Ways you can naturally help support your neurotransmitters…and your state of mind!
- A whole foods diet with lots of organic fresh fruits, green vegetables, grassfed meats, line caught fish, real grassfed butter, coco and olive oil, eggs. These foods that will load us up with the proper nutrients for your body to make your neurotransmitters. We ‘bring home’ our manufacturing process.
- Drop the soda, sugars and refined carbs. These leach essential nutrients from your bodyand are seriously addictive, even causing many mental conditions. If you don’t believe it, stop eating them fopr 2 weeks a see what your bosy and mind make up to force you back onto them!
- Encourage a healthy gut with probiotic supplementation or fermented foods. The majority of your body’s serotonin is created in your gut. From there it is sent express to your brain. Gut health is crucial to brain health!
- Make sure you have enough vitamin B12. B12 supports a process in your body called methylation. Methylation is vital to the formation of many neurotransmitters, and methylation abnormality is a factor behind mental health problems.
- Get sources of Omega-3 essential fatty acids like wild caught fatty fish. Omega-3 EFAs are vital to brain health. Supplement with a purified fish oil formula if your diet is lacking in this area.
- The new kid on the block is molecular Hydrogen. How does Molecular Hydrogen fit into this picture? Let’s look in more detail.
From the 700+ scientific studies so far, one benefit claim clearly emerges: one of the main actions of H2 is to improve cell signalling; in the brain, cell signalling is done by neurotransmitters.
We certainly need the nutrients mentioned above to make neurotransmitters, but it may not be enough. We also need the body to recognise that the neurotransmitter needs to be made. It has to send the message that the nutrients need to be used for that particular purpose. This message delivery is carried via cell signalling, and with our modern lifestyle and constant sate of low to mediam level toxicity, occasionally the body needs help with maintaining optimal cell signalling. H2, it appears, can do this.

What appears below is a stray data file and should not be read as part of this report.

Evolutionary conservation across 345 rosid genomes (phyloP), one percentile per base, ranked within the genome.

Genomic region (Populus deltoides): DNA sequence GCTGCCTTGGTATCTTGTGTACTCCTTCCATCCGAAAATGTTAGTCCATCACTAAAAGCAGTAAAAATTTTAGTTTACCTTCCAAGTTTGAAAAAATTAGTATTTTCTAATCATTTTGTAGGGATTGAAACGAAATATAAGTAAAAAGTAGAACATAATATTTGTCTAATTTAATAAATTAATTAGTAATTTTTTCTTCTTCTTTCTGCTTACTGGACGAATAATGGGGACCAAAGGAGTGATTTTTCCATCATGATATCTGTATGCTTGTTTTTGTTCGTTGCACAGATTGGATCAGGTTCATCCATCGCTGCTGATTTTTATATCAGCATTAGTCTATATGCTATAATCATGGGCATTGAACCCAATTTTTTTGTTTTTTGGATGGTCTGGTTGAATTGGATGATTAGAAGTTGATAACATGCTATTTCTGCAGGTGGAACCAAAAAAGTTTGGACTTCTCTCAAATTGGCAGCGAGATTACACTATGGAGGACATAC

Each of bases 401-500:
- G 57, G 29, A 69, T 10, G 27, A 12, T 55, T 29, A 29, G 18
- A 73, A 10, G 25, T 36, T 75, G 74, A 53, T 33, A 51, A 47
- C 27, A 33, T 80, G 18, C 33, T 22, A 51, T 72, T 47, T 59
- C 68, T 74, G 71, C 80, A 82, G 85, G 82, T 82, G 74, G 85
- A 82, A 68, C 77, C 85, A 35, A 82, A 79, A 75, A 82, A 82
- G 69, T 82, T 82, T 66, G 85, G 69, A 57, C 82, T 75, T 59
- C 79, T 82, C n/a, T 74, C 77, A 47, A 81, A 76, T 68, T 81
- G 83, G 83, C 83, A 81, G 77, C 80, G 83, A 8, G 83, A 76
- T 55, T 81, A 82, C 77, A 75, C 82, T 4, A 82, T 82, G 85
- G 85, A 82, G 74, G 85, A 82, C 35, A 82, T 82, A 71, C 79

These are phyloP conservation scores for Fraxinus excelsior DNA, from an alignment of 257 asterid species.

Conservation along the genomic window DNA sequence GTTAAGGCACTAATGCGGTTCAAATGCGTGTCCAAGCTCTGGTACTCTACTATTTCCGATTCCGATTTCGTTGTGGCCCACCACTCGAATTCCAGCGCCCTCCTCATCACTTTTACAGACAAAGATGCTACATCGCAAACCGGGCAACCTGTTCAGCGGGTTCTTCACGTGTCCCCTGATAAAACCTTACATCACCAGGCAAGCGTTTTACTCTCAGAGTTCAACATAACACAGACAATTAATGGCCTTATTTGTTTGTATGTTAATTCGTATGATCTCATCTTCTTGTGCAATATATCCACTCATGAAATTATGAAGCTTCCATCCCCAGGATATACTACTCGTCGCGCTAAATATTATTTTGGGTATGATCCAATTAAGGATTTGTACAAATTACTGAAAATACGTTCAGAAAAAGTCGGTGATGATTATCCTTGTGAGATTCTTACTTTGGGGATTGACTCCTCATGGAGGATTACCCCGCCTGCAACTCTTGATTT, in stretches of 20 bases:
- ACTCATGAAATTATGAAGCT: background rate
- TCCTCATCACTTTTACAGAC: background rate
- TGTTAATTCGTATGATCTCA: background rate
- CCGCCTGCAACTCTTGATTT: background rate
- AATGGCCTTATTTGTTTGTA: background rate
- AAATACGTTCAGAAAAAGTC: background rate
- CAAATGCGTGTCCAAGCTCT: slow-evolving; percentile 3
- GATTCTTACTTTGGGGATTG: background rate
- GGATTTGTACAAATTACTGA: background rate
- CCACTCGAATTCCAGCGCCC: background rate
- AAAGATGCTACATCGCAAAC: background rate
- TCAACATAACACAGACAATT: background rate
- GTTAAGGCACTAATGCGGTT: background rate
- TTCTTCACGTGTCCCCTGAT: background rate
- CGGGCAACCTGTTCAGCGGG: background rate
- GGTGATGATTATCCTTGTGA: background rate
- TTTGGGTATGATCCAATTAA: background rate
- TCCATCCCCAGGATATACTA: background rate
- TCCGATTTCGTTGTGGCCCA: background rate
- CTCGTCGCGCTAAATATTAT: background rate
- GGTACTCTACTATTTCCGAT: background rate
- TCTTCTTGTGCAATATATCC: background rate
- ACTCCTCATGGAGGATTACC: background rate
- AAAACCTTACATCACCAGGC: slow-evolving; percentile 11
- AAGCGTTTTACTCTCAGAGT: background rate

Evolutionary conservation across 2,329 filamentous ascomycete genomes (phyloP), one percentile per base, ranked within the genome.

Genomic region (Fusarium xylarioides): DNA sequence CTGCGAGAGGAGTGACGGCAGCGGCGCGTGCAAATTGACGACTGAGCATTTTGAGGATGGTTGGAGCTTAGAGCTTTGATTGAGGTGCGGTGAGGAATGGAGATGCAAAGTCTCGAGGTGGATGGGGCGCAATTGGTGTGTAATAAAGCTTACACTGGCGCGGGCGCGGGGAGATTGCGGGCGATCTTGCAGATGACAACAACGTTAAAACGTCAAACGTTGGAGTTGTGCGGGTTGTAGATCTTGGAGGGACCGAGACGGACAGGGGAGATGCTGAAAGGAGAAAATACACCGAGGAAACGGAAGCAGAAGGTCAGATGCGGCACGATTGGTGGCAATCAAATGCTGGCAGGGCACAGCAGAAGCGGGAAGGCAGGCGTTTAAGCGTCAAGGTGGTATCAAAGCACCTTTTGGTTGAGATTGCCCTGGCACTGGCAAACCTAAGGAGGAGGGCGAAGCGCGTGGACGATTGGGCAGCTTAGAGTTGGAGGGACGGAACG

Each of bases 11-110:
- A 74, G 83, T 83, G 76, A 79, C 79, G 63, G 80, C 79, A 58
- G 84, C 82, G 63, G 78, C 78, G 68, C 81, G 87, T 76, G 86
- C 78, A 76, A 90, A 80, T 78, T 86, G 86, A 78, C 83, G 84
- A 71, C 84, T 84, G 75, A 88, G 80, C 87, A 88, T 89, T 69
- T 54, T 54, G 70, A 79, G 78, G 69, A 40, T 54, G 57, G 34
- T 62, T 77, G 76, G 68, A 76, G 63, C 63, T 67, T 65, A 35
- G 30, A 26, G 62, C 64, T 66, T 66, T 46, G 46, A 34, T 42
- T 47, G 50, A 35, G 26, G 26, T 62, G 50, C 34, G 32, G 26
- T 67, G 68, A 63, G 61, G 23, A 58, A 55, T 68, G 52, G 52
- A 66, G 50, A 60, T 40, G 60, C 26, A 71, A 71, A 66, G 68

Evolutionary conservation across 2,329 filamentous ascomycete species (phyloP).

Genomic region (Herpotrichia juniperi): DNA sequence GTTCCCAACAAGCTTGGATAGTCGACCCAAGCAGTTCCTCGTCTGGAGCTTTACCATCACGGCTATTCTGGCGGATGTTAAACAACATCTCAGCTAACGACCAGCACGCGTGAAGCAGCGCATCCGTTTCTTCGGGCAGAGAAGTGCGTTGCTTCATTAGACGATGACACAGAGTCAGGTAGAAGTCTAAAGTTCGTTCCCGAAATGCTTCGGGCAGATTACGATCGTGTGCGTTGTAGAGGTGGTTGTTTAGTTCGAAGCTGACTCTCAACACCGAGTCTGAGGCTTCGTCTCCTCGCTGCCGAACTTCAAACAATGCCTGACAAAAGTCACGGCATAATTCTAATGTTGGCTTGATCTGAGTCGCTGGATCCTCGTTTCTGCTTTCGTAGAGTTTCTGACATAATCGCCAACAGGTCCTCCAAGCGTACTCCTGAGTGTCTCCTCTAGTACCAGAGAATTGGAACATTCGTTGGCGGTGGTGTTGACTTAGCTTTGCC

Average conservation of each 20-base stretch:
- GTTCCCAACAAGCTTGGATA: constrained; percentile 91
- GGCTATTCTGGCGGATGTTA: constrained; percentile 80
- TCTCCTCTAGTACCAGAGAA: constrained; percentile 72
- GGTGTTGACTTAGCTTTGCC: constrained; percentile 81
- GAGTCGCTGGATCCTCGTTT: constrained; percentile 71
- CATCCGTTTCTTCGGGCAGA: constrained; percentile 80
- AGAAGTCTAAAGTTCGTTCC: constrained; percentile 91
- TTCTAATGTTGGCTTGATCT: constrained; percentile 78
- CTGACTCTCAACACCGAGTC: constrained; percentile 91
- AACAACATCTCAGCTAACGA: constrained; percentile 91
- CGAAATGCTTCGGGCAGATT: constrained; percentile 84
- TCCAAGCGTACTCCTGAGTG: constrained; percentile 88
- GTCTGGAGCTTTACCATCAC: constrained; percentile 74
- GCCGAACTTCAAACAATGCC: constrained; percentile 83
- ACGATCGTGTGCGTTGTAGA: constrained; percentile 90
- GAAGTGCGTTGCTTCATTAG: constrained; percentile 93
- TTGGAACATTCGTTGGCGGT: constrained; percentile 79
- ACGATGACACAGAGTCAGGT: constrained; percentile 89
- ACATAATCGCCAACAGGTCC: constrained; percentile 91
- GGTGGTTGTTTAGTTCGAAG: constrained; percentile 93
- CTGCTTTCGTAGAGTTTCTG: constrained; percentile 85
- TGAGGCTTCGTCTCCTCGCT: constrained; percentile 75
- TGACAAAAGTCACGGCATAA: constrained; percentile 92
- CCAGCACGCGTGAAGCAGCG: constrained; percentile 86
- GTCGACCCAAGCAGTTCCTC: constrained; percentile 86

A good number of studies have now shown H2 can increase a number of neurotransmitter levels, including dopamine, epinephrine and acetylcholine. In the studies, scientists were able to conclude that increase in dopamine levels were sufficient to lead to a reduction in Parkinson’s symptoms.
In addition to molecular hydrogen’s cell signalling role, it is also anti-inflammatory. This is important to our brain as well as our body. Between the brain and the rest of the body is the blood brain barrier (BBB). This semi-permeable membrane, when functioning optimally, allows the brain’s essential nutrients and neurotransmitters into the brain, and keeps everything else out. However, in less than optimal health, the BBB can become more porous and let things into the brain that are detrimental, such as free-radicals and heavy metals. This increase in porosity can be due to inflammation.
Heavy metals and excess free-radicals in the brain may contribute to the development of neurodegenerative conditions such as Parkinson’s and Alzheimers. They can not only destroy the neurotransmitters. They can damage the receptors. We certainly need sufficient neurotransmitter levels, and proper functioning receptors for proper brain function. By decreasing inflammation at the BBB, molecular hydrogen can help reduce free-radical damage to the neurotransmitters and their receptors.
Molecular Hydrogen is also a selective antioxidant, so it mops up free radicals.